Edward Miguel’s examination of sub-Saharan Africa’s economic development focuses on outside influences and interventions as the major economic forces affecting the region. Foreign aid, foreign direct investment, the colonial legacy, and so on: each plays a significant role in explaining the current status of the continent. Indeed, Miguel’s focus may simply be a reflection of what has emerged over the past forty or fifty years as the prevailing view of the African majority. According to this understanding, many Africans have been passive victims, or beneficiaries, of outside initiatives, lacking the money, tools, and resources to release their own economic shackles. I am not sure that this story was ever true. In any case, the current picture is very different. Moreover, while Miguel provides an analysis of formal development in sub-Saharan Africa, he ignores the crucial factor of informal economic growth. African entrepreneurs are discovering that the current technological environment enables them to remove those shackles for themselves. They need not rely on a donor agency or international trade agreement to hand them the key.

I have spent the past five years or so helping grassroots nonprofits in developing countries take advantage of the latest technological revolution—the mobile phone. With penetration rates in excess of 30 percent and handset sales among the highest in the world, sub-Saharan Africa is poised to gain from the introduction of what is commonly referred to as a “leapfrogging technology”—a technology that allows developing countries to bypass inferior methods and industries in favor of more advanced ones. Farmers are now able to access market information through their phones, and better information leads to higher income. Casual laborers are better able to advertise their services and take on more jobs because they spend less time waiting on street corners for work to come their way. Unemployed youth can receive news of job openings on their phones, alerting them when work becomes available. Web-enabled mobile phones can also provide health information and advice and remind people when to take their medicine. A citizen with a mobile phone has the information he or she needs to engage more actively in civil society by monitoring elections and helping keep governments accountable. Mobile telephony and Internet also make possible early warnings of wildlife threats, mitigating human-elephant conflict that endangers lives and livelihoods. The impact and wide-ranging uses of mobile technology in the developing world are nothing short of staggering.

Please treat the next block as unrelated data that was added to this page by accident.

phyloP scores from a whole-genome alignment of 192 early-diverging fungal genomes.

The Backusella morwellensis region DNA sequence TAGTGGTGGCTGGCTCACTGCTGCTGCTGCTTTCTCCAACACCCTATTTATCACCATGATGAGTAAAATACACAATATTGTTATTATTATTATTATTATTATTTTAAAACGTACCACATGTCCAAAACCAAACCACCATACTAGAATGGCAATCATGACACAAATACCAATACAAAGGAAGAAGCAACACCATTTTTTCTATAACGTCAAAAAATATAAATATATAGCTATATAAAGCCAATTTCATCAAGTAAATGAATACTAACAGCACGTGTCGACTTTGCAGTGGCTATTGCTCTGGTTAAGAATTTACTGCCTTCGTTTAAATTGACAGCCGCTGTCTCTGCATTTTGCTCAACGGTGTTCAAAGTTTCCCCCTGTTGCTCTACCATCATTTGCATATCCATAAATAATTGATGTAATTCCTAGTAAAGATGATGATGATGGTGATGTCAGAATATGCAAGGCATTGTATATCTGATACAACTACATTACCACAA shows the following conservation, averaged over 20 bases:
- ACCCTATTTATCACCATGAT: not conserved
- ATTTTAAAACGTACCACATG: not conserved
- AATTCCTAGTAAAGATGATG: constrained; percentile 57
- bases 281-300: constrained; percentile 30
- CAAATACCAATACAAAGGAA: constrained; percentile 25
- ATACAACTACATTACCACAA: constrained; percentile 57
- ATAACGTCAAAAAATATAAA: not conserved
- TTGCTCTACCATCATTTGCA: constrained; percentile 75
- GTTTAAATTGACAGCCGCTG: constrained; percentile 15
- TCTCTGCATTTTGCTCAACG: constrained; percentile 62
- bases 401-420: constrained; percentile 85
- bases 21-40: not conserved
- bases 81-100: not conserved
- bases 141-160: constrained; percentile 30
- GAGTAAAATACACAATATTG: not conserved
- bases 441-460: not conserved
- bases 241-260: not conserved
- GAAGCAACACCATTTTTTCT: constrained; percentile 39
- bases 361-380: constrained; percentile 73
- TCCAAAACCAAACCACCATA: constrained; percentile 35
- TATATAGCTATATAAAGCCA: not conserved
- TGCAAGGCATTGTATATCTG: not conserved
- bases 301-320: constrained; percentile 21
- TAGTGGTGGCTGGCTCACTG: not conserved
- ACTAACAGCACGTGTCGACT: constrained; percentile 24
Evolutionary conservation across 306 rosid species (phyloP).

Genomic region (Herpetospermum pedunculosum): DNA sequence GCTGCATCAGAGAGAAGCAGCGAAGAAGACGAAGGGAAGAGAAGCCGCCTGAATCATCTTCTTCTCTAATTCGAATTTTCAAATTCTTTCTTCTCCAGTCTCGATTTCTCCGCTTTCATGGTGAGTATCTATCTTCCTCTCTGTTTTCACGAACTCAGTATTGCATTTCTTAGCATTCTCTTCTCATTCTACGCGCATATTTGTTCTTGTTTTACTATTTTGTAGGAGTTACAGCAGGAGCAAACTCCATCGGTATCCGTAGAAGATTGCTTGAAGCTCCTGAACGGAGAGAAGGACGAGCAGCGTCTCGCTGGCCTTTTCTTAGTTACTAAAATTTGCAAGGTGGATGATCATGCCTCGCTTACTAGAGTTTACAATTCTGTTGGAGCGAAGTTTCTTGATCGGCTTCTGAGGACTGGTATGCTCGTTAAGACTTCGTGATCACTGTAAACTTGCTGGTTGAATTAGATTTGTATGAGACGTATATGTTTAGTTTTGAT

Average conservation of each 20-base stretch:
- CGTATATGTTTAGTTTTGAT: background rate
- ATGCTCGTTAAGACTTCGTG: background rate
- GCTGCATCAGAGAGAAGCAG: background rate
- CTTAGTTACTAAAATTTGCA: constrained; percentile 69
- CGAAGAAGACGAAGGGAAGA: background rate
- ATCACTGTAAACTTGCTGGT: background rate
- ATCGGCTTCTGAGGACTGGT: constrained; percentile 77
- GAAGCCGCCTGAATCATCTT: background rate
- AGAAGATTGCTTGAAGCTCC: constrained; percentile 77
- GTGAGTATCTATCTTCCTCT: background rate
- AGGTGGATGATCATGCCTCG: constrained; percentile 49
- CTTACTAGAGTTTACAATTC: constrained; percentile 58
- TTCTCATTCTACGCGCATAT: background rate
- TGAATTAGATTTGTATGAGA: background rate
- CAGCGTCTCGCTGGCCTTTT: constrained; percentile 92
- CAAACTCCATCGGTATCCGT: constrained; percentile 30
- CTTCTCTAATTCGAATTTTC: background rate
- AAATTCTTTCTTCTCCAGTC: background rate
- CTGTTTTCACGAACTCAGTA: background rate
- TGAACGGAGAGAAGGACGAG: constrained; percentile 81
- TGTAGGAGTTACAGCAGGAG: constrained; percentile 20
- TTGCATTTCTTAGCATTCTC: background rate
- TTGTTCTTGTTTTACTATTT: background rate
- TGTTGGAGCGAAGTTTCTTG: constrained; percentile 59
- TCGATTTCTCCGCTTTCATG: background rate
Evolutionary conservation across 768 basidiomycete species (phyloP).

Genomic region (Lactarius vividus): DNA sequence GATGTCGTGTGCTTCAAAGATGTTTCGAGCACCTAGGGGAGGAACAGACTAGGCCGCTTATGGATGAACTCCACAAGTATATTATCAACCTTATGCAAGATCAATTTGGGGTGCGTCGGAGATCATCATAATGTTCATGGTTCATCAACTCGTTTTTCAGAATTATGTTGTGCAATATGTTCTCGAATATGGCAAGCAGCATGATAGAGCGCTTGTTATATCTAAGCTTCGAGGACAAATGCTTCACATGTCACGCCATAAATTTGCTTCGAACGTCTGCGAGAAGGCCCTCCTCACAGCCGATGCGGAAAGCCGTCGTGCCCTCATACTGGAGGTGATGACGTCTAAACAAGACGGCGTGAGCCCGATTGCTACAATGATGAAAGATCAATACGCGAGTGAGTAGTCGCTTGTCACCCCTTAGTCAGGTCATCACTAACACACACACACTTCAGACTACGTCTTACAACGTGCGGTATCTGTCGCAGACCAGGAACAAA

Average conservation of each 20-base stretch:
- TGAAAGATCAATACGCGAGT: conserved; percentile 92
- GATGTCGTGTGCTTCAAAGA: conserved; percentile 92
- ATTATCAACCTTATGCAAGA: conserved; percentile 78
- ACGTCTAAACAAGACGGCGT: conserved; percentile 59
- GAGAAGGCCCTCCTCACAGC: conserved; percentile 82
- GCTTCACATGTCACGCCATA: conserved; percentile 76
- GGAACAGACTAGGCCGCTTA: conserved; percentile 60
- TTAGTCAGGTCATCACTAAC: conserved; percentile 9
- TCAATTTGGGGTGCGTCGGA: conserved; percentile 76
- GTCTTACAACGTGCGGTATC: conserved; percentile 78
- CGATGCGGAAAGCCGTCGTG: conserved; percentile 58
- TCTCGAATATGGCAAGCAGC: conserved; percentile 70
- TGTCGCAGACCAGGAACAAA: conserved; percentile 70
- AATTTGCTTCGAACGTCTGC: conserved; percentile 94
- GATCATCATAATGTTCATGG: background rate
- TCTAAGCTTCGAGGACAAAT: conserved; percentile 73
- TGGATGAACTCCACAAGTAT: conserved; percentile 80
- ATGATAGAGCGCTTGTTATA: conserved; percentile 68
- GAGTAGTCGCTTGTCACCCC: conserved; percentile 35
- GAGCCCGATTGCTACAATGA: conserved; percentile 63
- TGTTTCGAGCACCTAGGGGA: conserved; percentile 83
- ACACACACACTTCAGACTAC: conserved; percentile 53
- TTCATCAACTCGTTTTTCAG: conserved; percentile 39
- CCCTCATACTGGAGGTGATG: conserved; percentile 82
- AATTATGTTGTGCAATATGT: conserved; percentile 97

The opportunities brought by the arrival of mobile technologies and services have not gone unnoticed, particularly by those at, or uncomfortably close to, the so-called bottom of the pyramid. There, too, mobile ownership is increasing, and shared phone and village phone schemes mean that those who are not yet able to afford a phone of their own still have access to the technology. A single village phone lady—an individual who purchases a mobile phone and charges neighbors for its use—may provide telecommunications services to hundreds of people in her area.

Mobile phones have become vital to the sub-Saharan way of life. According to the Center for Policy and Development, a Nigerian NGO, many Nigerians describe losing them as literally a matter of life or death for their businesses. More widely, the spread of mobile phones has created significant casual (or informal) employment opportunities. For example, a recent report by the Uganda Communications Commission found that that country’s information communications technology sector, a majority of which is the mobile industry, officially employs roughly 6,000 people. The informal sector, which engages in support activities, represents over 350,000. The numbers are monumental. If we ignore this informal sector, a considerable amount of economic activity will be overlooked.

Anyone who has traveled to an African country in the past couple of years could not have failed to notice representatives or analogues of these 350,000 Ugandans: women selling airtime on the streets; children dodging cars at main junctions, selling chargers and phone covers; street vendors charging people’s phones for a fee; and mobile phone repair shops squeezing one last drop of life from old phones. There is also a thriving second-hand market, with stalls selling all manner of new and recycled handsets. Entrepreneurs are even building their own traveling mobile services, strapping phones and spare batteries to the fronts of bikes and seeking out business.

In a much-cited 2005 study, an economist at the London Business School concluded that an extra ten mobile phones per hundred people in a “typical developing country” leads to a 0.59 percent increase in GDP per capita. The insatiable demand for mobile technology generates significant tax revenue for the government, but much of the growth can be found in the increasingly efficient informal sector, out of sight of governments and economists. At the bottom of the pyramid, where micro-loans of just a few dollars are a proven catalyst in helping people work their own way out of poverty, the diffusion of mobile technology has the clear potential to do the same.

As more and more people become connected, future studies of sub-Saharan Africa and its economic potential will find it increasingly difficult to ignore the influence of mobile technology and the spirit of African entrepreneurs who capitalize on it. There is little doubt that this spirit has always been there, but perhaps it is the emergence of mobile technology that has enabled it to thrive.  ©